The final one for this day was the group shot’s. These were in the original plan but this would depend on the family on the day. The couple were very chilled and the group shots went out the windows, until so late in the day I was getting ready to go. Unfortunately the batteries had all gone in the flash and with fading light (the disco people were getting ready) this seemed impossible. Using a Nikon d200 limits you realistically to iso 400 and 800 at a push. Even with a f1.4 lens this was too much, so the only feasible option was to use a tripod. This would allow me to get a shot, as long as they stayed still. It was not perfect and I was not happy as a professional, but I did what I could with what I had.
What you can learn
There are many points you can take from this article, but to be clear these are the positives gained from your solo shoot:
- a new level of confidence
- being proud of your work
- you delivered what was asked
- creativity and play time is available
- paid for your skill
- the wedding couple will have your photo’s forever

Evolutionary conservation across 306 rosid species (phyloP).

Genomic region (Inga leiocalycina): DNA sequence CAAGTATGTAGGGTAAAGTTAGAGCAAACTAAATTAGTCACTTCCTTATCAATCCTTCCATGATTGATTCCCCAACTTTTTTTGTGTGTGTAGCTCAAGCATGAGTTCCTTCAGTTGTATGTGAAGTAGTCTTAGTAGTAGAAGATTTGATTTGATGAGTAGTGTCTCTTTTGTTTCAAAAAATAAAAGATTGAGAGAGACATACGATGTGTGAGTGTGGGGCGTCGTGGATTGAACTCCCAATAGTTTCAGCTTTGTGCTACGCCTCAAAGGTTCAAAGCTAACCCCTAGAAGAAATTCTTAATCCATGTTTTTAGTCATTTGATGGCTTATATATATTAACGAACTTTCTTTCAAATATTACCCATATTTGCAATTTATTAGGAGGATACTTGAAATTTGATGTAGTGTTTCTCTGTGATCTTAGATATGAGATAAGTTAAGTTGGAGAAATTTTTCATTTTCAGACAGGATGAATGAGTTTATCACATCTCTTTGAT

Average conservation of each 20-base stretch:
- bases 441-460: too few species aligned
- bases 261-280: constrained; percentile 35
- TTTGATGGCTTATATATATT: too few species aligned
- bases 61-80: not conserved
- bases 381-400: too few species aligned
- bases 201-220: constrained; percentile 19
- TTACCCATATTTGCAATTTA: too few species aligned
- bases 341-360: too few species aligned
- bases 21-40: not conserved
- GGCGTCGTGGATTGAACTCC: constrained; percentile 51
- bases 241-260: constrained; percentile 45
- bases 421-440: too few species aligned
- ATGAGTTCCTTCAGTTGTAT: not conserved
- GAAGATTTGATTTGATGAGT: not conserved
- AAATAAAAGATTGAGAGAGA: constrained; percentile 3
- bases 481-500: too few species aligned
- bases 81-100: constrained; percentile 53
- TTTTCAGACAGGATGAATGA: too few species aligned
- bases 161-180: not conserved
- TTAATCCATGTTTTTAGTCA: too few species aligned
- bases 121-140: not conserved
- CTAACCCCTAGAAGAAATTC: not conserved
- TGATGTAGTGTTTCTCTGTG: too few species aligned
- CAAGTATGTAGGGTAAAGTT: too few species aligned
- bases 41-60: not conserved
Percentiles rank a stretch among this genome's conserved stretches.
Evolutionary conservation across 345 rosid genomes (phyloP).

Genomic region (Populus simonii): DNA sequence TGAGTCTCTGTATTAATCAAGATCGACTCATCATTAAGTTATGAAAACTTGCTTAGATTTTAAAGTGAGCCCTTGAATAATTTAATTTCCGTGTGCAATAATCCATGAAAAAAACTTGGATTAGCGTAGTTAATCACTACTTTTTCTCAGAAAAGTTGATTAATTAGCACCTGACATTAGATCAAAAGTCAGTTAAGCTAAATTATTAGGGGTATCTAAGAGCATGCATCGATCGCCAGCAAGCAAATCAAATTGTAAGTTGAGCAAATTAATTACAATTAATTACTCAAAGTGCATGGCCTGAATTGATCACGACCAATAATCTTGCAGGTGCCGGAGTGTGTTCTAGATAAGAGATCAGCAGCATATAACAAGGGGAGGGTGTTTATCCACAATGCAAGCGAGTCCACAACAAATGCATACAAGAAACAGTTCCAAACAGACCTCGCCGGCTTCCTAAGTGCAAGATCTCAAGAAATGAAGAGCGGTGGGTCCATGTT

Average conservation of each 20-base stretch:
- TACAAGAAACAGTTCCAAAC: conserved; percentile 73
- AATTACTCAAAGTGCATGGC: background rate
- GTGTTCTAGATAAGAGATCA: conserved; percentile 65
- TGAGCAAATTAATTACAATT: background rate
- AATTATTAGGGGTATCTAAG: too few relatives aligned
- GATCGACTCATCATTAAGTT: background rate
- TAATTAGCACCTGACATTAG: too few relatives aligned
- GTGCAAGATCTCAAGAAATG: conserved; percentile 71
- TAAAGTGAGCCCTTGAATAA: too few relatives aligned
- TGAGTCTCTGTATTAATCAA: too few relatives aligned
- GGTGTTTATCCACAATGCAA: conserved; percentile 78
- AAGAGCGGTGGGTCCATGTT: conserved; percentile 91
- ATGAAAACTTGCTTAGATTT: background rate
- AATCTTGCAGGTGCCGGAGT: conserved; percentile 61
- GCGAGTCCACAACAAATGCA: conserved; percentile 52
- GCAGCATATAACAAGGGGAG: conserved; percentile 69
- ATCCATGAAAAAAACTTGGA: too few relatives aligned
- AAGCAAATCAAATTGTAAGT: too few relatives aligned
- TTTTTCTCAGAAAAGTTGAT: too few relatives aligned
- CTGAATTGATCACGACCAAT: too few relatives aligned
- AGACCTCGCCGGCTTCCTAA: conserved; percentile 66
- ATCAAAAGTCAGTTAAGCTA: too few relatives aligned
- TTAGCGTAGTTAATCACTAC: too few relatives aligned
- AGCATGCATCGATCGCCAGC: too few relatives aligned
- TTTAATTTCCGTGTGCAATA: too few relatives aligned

- you can shoot film
The feeling when you go home is great, your first one done, now its just editing. But if you are a competant photographer then you should have done lots of your work in camera anyway. You cannot believe the level of trust everyone has in you and really helps. Command the wedding, go round and take the candid shots, smile and move on.
Here are some thoughts about what you should do and what I can do next time:
- take loads of batteries!
- get a contract in place
- ensure you know what you are delivering
- learn to say no
- don’t take on too much (shooting 3 formats was not sensible)
Please take these as suggestions more than anything. No-one person is perfect, nor will any wedding and no matter how much planning you do there could be problems. Not going through what would be delivered (number of pictures and how) was neglect on my part, but it was my first shoot.
Why shoot film
It is a sensible question to ask why you would shoot film, let alone use it on your first wedding. But just remember everything you use is a tool, from the camera, to the lens and lighting. Film is just a different way of recording an image.
You’ve read about the practical side of it and it’s not my intention to start a film vs digital conversation. It’s good to be skilled across photography, soyou don’t need lmit yourself to just one. They are a great compliment to each other, for dark rooms and high iso, shoot digital. To get that critical shot use digital and back it up with film.